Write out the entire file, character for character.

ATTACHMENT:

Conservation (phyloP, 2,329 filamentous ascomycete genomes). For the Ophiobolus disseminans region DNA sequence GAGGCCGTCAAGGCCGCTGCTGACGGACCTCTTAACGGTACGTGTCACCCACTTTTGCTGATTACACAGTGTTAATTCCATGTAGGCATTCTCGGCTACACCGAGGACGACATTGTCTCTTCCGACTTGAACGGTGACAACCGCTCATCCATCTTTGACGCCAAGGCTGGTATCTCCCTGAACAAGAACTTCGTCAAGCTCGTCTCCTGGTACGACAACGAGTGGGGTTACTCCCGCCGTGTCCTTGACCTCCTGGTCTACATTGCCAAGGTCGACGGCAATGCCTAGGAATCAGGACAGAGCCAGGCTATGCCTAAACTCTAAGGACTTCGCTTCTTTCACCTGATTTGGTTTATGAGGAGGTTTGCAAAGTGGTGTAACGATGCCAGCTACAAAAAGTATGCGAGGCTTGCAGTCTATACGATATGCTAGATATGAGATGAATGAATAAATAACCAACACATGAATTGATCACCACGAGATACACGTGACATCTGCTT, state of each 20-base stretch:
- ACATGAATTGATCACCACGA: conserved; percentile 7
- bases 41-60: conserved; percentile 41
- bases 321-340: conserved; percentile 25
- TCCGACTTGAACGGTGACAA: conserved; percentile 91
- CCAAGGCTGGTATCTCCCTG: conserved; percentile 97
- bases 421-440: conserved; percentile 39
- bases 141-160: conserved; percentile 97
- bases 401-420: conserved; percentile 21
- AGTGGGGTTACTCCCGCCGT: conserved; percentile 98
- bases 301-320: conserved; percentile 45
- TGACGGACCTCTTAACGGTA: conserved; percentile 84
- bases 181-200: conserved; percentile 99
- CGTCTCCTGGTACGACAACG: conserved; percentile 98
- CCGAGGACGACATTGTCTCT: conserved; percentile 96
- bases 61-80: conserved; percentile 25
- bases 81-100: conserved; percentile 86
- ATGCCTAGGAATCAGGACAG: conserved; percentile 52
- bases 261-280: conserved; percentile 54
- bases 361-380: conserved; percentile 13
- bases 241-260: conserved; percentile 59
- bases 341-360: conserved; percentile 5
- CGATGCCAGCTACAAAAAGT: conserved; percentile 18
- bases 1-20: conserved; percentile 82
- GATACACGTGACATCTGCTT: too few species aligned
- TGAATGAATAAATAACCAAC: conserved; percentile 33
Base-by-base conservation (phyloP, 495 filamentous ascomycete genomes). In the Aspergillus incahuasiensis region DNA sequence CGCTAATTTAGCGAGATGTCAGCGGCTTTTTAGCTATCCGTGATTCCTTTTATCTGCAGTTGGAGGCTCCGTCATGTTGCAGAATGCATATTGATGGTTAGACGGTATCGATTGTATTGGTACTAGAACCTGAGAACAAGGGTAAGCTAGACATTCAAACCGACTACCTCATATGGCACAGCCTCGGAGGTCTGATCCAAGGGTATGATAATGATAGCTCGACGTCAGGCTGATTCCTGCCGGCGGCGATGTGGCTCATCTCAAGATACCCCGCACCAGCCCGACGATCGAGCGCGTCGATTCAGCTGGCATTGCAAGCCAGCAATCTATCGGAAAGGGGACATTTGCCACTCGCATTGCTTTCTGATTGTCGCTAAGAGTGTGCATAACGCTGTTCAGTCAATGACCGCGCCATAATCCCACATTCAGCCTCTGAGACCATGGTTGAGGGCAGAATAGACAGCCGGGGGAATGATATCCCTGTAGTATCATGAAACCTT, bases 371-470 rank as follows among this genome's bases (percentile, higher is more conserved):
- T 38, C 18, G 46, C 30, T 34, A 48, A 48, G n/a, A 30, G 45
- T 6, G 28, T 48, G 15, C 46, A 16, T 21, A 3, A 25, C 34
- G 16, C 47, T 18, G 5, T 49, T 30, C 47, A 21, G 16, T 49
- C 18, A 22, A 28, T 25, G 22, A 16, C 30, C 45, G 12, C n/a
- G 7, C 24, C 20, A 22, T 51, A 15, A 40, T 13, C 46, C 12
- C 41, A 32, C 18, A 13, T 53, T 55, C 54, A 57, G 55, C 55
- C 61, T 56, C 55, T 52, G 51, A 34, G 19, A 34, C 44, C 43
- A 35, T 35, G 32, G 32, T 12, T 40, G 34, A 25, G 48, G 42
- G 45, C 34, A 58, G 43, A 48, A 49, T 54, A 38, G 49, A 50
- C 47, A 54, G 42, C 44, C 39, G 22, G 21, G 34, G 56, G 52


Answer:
Conservation (phyloP, 2,329 filamentous ascomycete genomes). For the Ophiobolus disseminans region DNA sequence GAGGCCGTCAAGGCCGCTGCTGACGGACCTCTTAACGGTACGTGTCACCCACTTTTGCTGATTACACAGTGTTAATTCCATGTAGGCATTCTCGGCTACACCGAGGACGACATTGTCTCTTCCGACTTGAACGGTGACAACCGCTCATCCATCTTTGACGCCAAGGCTGGTATCTCCCTGAACAAGAACTTCGTCAAGCTCGTCTCCTGGTACGACAACGAGTGGGGTTACTCCCGCCGTGTCCTTGACCTCCTGGTCTACATTGCCAAGGTCGACGGCAATGCCTAGGAATCAGGACAGAGCCAGGCTATGCCTAAACTCTAAGGACTTCGCTTCTTTCACCTGATTTGGTTTATGAGGAGGTTTGCAAAGTGGTGTAACGATGCCAGCTACAAAAAGTATGCGAGGCTTGCAGTCTATACGATATGCTAGATATGAGATGAATGAATAAATAACCAACACATGAATTGATCACCACGAGATACACGTGACATCTGCTT, state of each 20-base stretch:
- ACATGAATTGATCACCACGA: conserved; percentile 7
- bases 41-60: conserved; percentile 41
- bases 321-340: conserved; percentile 25
- TCCGACTTGAACGGTGACAA: conserved; percentile 91
- CCAAGGCTGGTATCTCCCTG: conserved; percentile 97
- bases 421-440: conserved; percentile 39
- bases 141-160: conserved; percentile 97
- bases 401-420: conserved; percentile 21
- AGTGGGGTTACTCCCGCCGT: conserved; percentile 98
- bases 301-320: conserved; percentile 45
- TGACGGACCTCTTAACGGTA: conserved; percentile 84
- bases 181-200: conserved; percentile 99
- CGTCTCCTGGTACGACAACG: conserved; percentile 98
- CCGAGGACGACATTGTCTCT: conserved; percentile 96
- bases 61-80: conserved; percentile 25
- bases 81-100: conserved; percentile 86
- ATGCCTAGGAATCAGGACAG: conserved; percentile 52
- bases 261-280: conserved; percentile 54
- bases 361-380: conserved; percentile 13
- bases 241-260: conserved; percentile 59
- bases 341-360: conserved; percentile 5
- CGATGCCAGCTACAAAAAGT: conserved; percentile 18
- bases 1-20: conserved; percentile 82
- GATACACGTGACATCTGCTT: too few species aligned
- TGAATGAATAAATAACCAAC: conserved; percentile 33
Base-by-base conservation (phyloP, 495 filamentous ascomycete genomes). In the Aspergillus incahuasiensis region DNA sequence CGCTAATTTAGCGAGATGTCAGCGGCTTTTTAGCTATCCGTGATTCCTTTTATCTGCAGTTGGAGGCTCCGTCATGTTGCAGAATGCATATTGATGGTTAGACGGTATCGATTGTATTGGTACTAGAACCTGAGAACAAGGGTAAGCTAGACATTCAAACCGACTACCTCATATGGCACAGCCTCGGAGGTCTGATCCAAGGGTATGATAATGATAGCTCGACGTCAGGCTGATTCCTGCCGGCGGCGATGTGGCTCATCTCAAGATACCCCGCACCAGCCCGACGATCGAGCGCGTCGATTCAGCTGGCATTGCAAGCCAGCAATCTATCGGAAAGGGGACATTTGCCACTCGCATTGCTTTCTGATTGTCGCTAAGAGTGTGCATAACGCTGTTCAGTCAATGACCGCGCCATAATCCCACATTCAGCCTCTGAGACCATGGTTGAGGGCAGAATAGACAGCCGGGGGAATGATATCCCTGTAGTATCATGAAACCTT, bases 371-470 rank as follows among this genome's bases (percentile, higher is more conserved):
- T 38, C 18, G 46, C 30, T 34, A 48, A 48, G n/a, A 30, G 45
- T 6, G 28, T 48, G 15, C 46, A 16, T 21, A 3, A 25, C 34
- G 16, C 47, T 18, G 5, T 49, T 30, C 47, A 21, G 16, T 49
- C 18, A 22, A 28, T 25, G 22, A 16, C 30, C 45, G 12, C n/a
- G 7, C 24, C 20, A 22, T 51, A 15, A 40, T 13, C 46, C 12
- C 41, A 32, C 18, A 13, T 53, T 55, C 54, A 57, G 55, C 55
- C 61, T 56, C 55, T 52, G 51, A 34, G 19, A 34, C 44, C 43
- A 35, T 35, G 32, G 32, T 12, T 40, G 34, A 25, G 48, G 42
- G 45, C 34, A 58, G 43, A 48, A 49, T 54, A 38, G 49, A 50
- C 47, A 54, G 42, C 44, C 39, G 22, G 21, G 34, G 56, G 52